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Dapper

Introduction

Dapper is one of the few active static site generators for the Perl community, a command-line utility that takes content stored in Markdown files, arranges it via a preset template, and generates a static HTML page which webmasters can serve to their users.

Markdown syntax is used to format the way the text appears on the site, while YAML is used to store various site details and meta data.

Dapper doesn't work in real-time, so every time a webmaster makes a change to the content, he'll need to re-build and update his site via simple CLI commands.

Using this approach, Dapper-generated sites are quite fast being easier to load since pages are a lot smaller and don't require any server-side logic or operations.

Sites are also portable, being easier to move from server to server, since there are no complex database migrations involved, operations which usually take up lots of time and generate most of the errors.

And to make things even better, Dappe also comes with a built-in Web server, so you won't have to mess around with various server technologies. Just install Dapper, run a few CLI commands and you're ready to go.

Distributed as a Perl module, Dapper comes with a command-line application called dapper which you can use to create static websites.

$ cpanm App::Dapper
$ dapper init
$ dapper serve # Serve site at http://localhost:8000

Goals

Dapper has three goals:

  1. Simple. Learning Dapper is easy Ė it gets out of the way so you can write content, develop layouts, and deploy to production the way you want.
  2. Flexible. Content is written in Markdown, and templates are written using the TT3 mini-language from Template::Alloy for maximum flexibility.
  3. Pragmatic. The easy things are easy and the hard things are possible. Dapper was created to solve problems in a straight-forward and intuitive way.

Rationale

Why static? Decent question. Here are some reasons:

  1. Fast. Static pages are fast to load and easy to cache. Content management systems, on the other hand, may contact the database at least one time per page request, process the results, merge with a templating system, and serve the result to the userís web browser.
  2. Cheap. Having a static website means that options for hosting those static files also just got a lot more simple. No database is needed and no real processing power for scripting is needed. For example, with a static website, it becomes possible to host the site on Github Pages, BitBalloon, or Amazon S3 for free or for very modest fees.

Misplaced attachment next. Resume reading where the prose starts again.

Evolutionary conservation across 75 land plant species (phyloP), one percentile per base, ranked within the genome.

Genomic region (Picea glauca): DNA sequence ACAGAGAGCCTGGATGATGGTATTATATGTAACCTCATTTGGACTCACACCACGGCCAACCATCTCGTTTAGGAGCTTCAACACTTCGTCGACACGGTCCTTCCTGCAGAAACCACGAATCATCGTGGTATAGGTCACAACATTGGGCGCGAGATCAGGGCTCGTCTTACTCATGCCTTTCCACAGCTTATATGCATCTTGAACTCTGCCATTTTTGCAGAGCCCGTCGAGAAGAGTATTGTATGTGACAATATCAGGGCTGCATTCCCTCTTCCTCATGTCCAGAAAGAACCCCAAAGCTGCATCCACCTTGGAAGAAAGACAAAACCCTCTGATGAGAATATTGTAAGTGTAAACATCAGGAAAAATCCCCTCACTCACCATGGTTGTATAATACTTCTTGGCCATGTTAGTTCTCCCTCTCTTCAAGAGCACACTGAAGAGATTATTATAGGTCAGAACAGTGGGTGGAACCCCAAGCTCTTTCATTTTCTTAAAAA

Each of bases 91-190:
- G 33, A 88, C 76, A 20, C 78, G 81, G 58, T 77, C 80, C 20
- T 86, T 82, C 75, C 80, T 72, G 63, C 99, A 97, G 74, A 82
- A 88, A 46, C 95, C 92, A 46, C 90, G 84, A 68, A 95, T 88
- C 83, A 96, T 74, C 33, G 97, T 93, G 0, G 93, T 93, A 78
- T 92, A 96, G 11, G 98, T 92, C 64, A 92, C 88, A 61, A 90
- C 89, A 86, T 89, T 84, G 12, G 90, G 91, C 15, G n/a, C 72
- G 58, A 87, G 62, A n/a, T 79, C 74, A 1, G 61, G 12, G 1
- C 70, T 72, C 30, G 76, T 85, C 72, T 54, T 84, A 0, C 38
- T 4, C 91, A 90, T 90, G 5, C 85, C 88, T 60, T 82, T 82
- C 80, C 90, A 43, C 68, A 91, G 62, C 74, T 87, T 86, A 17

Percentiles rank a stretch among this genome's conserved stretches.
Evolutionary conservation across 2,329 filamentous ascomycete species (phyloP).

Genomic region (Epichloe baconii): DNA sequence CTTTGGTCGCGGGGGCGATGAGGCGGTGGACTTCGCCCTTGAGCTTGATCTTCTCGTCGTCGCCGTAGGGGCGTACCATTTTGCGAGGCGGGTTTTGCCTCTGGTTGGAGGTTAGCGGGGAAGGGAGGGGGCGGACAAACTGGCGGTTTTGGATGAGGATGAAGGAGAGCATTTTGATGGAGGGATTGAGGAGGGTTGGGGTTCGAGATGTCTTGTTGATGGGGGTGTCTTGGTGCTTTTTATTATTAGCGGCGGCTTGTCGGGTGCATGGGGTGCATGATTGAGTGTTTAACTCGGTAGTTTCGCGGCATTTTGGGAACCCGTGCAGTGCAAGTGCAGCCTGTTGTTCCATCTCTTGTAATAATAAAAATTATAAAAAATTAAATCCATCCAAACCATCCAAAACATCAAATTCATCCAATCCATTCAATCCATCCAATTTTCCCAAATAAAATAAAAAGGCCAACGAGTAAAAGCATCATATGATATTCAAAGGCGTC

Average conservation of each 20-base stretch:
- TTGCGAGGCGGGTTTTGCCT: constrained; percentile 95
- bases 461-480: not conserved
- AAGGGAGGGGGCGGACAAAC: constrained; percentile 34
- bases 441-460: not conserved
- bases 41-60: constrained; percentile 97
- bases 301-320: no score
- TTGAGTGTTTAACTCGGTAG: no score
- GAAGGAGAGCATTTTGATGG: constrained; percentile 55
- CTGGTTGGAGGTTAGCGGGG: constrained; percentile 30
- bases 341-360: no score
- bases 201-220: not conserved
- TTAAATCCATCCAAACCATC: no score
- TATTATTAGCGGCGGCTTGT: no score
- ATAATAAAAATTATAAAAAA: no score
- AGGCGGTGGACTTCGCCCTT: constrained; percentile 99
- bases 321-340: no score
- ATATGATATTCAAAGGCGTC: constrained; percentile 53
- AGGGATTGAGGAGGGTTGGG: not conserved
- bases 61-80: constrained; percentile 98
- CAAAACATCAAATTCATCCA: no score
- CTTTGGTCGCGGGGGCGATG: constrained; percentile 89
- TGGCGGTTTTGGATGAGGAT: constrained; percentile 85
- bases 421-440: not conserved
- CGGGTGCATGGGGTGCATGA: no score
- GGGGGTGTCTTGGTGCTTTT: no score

3. Secure. Itís much more secure to host a static website than a dynamic one. Content management systems that use scripting languages such as Perl, Python, or Ruby, all are more susceptible to being hacked than a static website is. Simply stated, why use a dynamic content- management system if a static setup will do?
  4. Portable. With a static website, itís way easier to move the site to a new host in the future. All web hosts now and in the future support serving up a static website Ė think of it as the lowest common denominator Ė and so thereís no need to pick a premium host with premium services.

Background

Dapper was first written in 2002 to facilitate the creation of a series of static websites that each had their own look and feel, but shared content. Since then, Dapper has been used to create websites for speakers, artists, authors, illusionists, web designers, piano tuners, photographers, entertainment agencies, and API documentation for industrial sensing equipment. In addition, it is the tool that powers Vanilla Draft.

In 2014, Dapper was submitted as a Perl module (App::Dapper) to CPAN under the MIT license for anyone to use for any purpose.

Features

Find more infomration at Vanilla Draft or on Github.



Etc

Society

Groupthink : Two Party System as Polyarchy : Corruption of Regulators : Bureaucracies : Understanding Micromanagers and Control Freaks : Toxic Managers :   Harvard Mafia : Diplomatic Communication : Surviving a Bad Performance Review : Insufficient Retirement Funds as Immanent Problem of Neoliberal Regime : PseudoScience : Who Rules America : Neoliberalism  : The Iron Law of Oligarchy : Libertarian Philosophy